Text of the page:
I apologize about that. I scanread past through everything before the "Effect on WordPress Sites Using The Default Commenting Platform" section because of the blog post title. 1.) You can always disable auto-approval of comments and even go about labeling what you think are spam - an option found in the native WP comment system as well as with 3rd party ones. 2.) I have nothing about 3rd party commenting systems. I use Disqus on my own site as well (for better moderation) and recommend it to clients. I just don't think it's right to directly state that the "...WordPress Commenting Platform Screws Up Your Blog’s SEO". It's all about setting things up properly on the backend to moderate comments. The WordPress platform have gone through a lot of revisions (already at v3.5.2 at the moment), with great generous people contributing to its betterment over time, and I think it's not fair to them to say that the native comment system "screws" things up. The system is OK. 3.) No. What I mean is there are a lot of bloggers out there who still prefers the native WordPress comment system and removing the option for the user to include a link (which would come as some sort of authentication/reference) to his website when commenting is like inviting a random person to your party, not caring who he is or what he does while he's there. It just defeats the purpose of establishing connections (blogs where you have to register to be able to comment like Moz are a different case obviously). Again, this is to speak for those who prefers the default WordPress commenting system. You replied to my other comment here with "It's better, IMHO, to fix the potentially harmful problems yourself rather than relying totally on Google's 'smart engineers'.", but it seems like you're focused on practicing the opposite (relying on what Google says). SEO is just a part of something bigger. Also, credit to Rand's Moz blog post http://moz.com/blog/link-consolidation-the-new-pagerank-sculpting (it's from 2009 by the way) for the image you used, and to quote him: "Doing good things for SEO shouldn't get in the way of a good user experience."
I agree with your overall philosophy. I do understand the importance of user experience. But, in that post, I just provided better options (than the default) to handle a 'potentially harmful problem'. I have no wrath against WordPress at all. I use it on 90% of my sites and I'm running even the 3.6 RC1 on a non-test site. Maybe, people got it all wrong because of the 'title'.I love WordPress.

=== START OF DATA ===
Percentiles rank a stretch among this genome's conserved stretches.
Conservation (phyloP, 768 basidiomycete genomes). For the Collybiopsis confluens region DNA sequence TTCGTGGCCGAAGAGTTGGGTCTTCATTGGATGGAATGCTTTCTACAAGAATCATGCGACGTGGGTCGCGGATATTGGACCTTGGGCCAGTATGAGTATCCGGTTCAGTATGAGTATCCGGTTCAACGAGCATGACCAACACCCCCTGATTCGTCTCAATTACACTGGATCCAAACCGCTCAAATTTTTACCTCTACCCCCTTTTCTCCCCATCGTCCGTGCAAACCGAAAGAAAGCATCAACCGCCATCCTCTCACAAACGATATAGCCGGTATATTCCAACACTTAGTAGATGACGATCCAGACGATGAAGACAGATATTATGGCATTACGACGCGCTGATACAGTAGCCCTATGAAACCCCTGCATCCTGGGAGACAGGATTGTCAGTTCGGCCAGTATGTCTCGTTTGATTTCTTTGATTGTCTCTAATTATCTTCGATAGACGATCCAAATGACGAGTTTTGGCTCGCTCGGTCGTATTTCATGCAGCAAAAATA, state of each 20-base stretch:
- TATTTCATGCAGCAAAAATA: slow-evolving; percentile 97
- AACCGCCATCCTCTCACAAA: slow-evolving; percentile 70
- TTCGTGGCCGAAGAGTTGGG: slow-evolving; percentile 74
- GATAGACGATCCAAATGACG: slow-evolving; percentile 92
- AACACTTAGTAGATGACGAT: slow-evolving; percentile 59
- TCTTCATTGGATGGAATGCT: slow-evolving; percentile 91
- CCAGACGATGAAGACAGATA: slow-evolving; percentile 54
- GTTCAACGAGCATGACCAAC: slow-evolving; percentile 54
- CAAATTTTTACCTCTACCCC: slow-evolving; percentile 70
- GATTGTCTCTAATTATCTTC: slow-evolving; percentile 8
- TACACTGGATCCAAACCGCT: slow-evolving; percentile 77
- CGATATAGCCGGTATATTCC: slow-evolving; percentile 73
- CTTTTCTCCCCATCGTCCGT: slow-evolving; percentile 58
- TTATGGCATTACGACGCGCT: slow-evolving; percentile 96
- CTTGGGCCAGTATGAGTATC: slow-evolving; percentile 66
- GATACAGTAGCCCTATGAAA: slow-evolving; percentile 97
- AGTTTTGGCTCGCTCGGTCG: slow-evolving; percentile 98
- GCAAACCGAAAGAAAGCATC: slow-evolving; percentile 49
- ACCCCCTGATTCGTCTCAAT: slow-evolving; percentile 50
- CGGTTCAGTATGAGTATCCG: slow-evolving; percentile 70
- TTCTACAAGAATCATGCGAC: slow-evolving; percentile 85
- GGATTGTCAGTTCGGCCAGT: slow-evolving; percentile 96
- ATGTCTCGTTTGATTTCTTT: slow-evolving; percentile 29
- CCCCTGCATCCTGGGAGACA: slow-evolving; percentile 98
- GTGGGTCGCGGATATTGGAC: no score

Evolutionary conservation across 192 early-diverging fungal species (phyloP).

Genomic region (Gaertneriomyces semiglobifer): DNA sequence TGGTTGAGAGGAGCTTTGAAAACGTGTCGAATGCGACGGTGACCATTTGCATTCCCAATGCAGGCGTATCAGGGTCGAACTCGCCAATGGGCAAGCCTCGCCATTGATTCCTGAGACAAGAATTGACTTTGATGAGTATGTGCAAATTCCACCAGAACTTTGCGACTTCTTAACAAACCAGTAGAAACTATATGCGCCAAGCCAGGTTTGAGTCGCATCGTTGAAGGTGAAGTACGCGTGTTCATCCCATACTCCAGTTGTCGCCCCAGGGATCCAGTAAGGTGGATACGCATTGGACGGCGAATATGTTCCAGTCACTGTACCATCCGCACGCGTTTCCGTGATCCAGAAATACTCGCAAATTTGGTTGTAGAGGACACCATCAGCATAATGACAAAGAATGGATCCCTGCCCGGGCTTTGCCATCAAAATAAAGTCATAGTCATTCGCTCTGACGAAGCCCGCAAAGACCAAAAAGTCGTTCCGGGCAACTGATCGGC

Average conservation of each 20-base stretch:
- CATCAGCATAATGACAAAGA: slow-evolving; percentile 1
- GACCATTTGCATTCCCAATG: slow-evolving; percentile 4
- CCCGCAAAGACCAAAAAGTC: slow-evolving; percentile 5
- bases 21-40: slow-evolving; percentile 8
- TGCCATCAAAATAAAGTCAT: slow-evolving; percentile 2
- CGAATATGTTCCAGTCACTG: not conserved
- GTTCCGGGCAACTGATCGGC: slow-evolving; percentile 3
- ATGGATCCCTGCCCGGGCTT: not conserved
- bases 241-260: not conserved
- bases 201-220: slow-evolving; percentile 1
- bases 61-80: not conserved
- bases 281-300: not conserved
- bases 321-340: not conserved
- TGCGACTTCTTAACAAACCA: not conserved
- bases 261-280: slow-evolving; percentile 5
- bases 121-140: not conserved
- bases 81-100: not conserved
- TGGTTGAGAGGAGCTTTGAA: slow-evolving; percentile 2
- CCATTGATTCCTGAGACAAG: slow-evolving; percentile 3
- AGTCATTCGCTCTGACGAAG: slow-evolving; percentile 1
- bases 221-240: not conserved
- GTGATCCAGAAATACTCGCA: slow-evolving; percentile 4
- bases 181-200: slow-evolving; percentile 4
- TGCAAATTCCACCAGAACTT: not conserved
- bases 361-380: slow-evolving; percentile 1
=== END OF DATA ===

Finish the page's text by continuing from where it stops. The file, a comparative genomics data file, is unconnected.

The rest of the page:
What I basically wanted to say, is that, if your visitors don't care about links and you love the default WordPress commenting system, keep using it after removing the 'user website' field.
If you want to improve your site's internal PageRank flow (how small impact that might have on search engine rankings is a different issue) without making users (except those who wants to get THE LINK, instead of wanting to simply get EXPOSURE) unhappy and also would love to learn more (details) about your commenters, switch to a third-party platform.
This'll be applicable as long as Google doesn't update its current policy regarding PageRank flow and the relation with nofollow'ed links and WordPress Comments System doesn't get a massive overhaul in future.Does this seem to do any harm to anyone?
So... There's a quick fix for both UX & SEO. It's called only displaying a small amount of comments on the post URL, and having a link to a bigger comment page of discussion. i.e. show only 5-10 comments on the post page, then a click & expand to show i.e. 50 per page.
Nice and quick fix, but some would argue that it'll "make users click more links and open more pages", affecting 'user experience'.
What commenting system do you prefer (outside of Disqus)?